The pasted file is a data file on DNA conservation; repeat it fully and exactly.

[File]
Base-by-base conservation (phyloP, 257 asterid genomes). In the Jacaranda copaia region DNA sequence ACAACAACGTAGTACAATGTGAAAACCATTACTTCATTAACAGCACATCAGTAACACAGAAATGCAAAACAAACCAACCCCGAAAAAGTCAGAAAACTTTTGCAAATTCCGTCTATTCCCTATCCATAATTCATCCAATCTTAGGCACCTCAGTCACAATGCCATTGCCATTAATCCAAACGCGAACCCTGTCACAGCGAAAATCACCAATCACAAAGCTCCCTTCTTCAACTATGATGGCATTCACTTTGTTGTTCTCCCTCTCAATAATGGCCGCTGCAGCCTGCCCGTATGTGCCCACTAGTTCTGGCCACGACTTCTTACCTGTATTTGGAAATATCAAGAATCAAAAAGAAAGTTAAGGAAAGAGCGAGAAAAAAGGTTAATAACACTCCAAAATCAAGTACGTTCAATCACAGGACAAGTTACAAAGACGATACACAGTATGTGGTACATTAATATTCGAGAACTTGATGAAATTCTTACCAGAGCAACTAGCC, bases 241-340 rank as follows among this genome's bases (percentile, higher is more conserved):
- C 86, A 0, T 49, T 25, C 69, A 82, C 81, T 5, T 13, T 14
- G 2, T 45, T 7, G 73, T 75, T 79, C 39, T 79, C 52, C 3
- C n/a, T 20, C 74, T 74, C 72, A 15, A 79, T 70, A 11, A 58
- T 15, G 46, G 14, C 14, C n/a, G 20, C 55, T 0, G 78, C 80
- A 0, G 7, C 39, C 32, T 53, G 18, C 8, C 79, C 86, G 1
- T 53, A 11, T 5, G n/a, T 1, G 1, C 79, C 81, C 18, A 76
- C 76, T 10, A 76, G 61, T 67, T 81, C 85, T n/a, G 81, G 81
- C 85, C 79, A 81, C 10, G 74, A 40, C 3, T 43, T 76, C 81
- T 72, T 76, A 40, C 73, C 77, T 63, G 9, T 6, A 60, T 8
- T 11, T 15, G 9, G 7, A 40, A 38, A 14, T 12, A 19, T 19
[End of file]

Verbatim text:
Base-by-base conservation (phyloP, 257 asterid genomes). In the Jacaranda copaia region DNA sequence ACAACAACGTAGTACAATGTGAAAACCATTACTTCATTAACAGCACATCAGTAACACAGAAATGCAAAACAAACCAACCCCGAAAAAGTCAGAAAACTTTTGCAAATTCCGTCTATTCCCTATCCATAATTCATCCAATCTTAGGCACCTCAGTCACAATGCCATTGCCATTAATCCAAACGCGAACCCTGTCACAGCGAAAATCACCAATCACAAAGCTCCCTTCTTCAACTATGATGGCATTCACTTTGTTGTTCTCCCTCTCAATAATGGCCGCTGCAGCCTGCCCGTATGTGCCCACTAGTTCTGGCCACGACTTCTTACCTGTATTTGGAAATATCAAGAATCAAAAAGAAAGTTAAGGAAAGAGCGAGAAAAAAGGTTAATAACACTCCAAAATCAAGTACGTTCAATCACAGGACAAGTTACAAAGACGATACACAGTATGTGGTACATTAATATTCGAGAACTTGATGAAATTCTTACCAGAGCAACTAGCC, bases 241-340 rank as follows among this genome's bases (percentile, higher is more conserved):
- C 86, A 0, T 49, T 25, C 69, A 82, C 81, T 5, T 13, T 14
- G 2, T 45, T 7, G 73, T 75, T 79, C 39, T 79, C 52, C 3
- C n/a, T 20, C 74, T 74, C 72, A 15, A 79, T 70, A 11, A 58
- T 15, G 46, G 14, C 14, C n/a, G 20, C 55, T 0, G 78, C 80
- A 0, G 7, C 39, C 32, T 53, G 18, C 8, C 79, C 86, G 1
- T 53, A 11, T 5, G n/a, T 1, G 1, C 79, C 81, C 18, A 76
- C 76, T 10, A 76, G 61, T 67, T 81, C 85, T n/a, G 81, G 81
- C 85, C 79, A 81, C 10, G 74, A 40, C 3, T 43, T 76, C 81
- T 72, T 76, A 40, C 73, C 77, T 63, G 9, T 6, A 60, T 8
- T 11, T 15, G 9, G 7, A 40, A 38, A 14, T 12, A 19, T 19